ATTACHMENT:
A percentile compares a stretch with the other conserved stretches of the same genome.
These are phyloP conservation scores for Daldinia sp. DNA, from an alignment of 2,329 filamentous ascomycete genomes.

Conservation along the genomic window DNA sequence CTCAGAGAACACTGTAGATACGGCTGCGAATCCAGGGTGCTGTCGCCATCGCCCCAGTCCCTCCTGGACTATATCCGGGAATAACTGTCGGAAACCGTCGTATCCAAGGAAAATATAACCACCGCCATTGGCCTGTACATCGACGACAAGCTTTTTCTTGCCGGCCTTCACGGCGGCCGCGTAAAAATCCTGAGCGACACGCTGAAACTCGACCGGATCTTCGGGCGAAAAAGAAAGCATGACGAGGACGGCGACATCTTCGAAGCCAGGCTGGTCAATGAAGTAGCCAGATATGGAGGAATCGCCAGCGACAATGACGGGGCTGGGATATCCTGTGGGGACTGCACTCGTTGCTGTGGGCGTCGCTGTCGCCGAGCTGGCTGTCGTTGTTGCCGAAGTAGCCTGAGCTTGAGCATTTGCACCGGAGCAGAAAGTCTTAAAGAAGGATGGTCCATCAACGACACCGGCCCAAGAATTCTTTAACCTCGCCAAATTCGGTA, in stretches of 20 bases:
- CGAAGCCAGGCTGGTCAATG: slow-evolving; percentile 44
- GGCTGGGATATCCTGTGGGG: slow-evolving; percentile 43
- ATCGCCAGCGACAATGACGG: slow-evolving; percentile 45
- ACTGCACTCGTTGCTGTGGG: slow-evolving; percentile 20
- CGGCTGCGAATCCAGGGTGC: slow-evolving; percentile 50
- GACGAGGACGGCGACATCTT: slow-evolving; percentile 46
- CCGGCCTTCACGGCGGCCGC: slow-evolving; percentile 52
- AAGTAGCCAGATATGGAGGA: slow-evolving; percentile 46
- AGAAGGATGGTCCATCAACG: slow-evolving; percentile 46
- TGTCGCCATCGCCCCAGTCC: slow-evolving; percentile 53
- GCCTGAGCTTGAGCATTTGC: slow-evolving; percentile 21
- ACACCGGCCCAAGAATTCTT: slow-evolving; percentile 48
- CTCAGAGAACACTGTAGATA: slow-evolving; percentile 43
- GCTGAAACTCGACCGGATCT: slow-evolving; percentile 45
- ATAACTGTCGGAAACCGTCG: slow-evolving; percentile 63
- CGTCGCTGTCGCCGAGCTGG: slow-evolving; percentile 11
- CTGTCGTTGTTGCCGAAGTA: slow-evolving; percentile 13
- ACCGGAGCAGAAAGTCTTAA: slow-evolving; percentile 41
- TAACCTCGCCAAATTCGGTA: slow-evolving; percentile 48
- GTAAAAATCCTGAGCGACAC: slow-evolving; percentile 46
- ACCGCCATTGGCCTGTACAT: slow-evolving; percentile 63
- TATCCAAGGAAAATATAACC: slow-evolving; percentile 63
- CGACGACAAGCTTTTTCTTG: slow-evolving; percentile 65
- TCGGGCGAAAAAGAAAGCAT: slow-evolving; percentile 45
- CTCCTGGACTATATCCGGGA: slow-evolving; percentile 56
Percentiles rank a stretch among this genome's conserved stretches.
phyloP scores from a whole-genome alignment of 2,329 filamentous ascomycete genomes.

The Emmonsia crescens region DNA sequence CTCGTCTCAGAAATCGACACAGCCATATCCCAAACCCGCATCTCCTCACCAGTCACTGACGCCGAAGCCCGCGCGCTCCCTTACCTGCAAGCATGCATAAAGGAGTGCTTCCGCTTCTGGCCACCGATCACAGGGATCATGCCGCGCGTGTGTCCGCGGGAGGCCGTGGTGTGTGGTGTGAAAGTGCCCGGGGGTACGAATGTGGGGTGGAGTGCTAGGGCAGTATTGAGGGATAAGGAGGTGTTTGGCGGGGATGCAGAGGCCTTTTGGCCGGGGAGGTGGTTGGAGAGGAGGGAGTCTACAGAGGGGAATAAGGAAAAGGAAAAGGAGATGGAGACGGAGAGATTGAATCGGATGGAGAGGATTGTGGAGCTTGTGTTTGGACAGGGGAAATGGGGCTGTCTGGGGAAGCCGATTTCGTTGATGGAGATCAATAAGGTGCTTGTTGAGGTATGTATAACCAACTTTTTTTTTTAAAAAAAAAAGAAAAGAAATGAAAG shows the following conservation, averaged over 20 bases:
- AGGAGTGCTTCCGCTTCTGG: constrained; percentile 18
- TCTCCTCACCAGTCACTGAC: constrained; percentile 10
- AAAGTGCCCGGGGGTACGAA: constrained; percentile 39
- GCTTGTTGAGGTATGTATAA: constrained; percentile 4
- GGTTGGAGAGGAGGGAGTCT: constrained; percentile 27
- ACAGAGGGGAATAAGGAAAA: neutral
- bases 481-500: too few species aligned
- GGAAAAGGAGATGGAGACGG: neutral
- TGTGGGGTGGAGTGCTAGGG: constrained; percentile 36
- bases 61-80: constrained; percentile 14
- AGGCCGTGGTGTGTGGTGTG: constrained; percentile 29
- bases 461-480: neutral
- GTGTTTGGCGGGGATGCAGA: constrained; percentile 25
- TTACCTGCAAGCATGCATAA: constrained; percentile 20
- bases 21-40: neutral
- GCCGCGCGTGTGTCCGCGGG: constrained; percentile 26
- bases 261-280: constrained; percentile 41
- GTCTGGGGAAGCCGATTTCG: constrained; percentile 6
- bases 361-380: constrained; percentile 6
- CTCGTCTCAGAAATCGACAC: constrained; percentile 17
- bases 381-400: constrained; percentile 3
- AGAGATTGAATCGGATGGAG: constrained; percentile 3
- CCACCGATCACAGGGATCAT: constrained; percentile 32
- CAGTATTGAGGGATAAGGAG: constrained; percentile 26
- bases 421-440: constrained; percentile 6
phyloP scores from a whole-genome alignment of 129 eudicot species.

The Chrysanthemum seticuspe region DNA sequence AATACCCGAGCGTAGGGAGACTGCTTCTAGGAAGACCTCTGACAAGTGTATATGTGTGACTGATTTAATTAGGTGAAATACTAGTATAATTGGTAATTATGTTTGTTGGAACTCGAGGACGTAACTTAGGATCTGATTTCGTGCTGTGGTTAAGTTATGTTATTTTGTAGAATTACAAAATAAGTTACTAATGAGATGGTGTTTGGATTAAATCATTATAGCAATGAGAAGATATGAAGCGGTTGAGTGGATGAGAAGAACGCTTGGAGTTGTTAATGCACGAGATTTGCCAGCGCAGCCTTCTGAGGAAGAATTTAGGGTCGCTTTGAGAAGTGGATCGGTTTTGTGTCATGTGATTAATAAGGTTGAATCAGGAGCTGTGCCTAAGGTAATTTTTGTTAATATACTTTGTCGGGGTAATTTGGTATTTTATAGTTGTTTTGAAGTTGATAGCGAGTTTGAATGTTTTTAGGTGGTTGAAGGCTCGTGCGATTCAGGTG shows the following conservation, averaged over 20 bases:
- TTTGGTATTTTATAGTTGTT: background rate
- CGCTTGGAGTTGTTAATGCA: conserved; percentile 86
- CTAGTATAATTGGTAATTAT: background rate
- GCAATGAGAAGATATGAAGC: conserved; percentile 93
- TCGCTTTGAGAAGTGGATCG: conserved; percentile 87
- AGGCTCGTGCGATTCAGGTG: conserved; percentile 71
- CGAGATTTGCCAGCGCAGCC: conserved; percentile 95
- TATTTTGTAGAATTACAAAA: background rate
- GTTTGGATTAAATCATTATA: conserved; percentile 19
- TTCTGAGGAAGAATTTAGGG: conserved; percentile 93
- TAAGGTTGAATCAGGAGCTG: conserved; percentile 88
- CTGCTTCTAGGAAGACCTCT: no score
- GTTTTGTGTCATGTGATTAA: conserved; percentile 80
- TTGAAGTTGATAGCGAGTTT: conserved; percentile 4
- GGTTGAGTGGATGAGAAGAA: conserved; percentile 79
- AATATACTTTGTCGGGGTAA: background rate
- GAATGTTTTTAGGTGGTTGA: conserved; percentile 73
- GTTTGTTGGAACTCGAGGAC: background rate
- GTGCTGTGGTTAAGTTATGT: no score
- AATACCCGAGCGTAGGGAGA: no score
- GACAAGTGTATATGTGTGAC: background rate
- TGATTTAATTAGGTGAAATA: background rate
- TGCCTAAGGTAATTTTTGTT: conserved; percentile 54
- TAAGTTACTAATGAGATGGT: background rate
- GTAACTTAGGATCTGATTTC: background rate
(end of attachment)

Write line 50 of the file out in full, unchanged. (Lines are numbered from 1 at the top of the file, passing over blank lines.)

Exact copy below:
- bases 361-380: constrained; percentile 6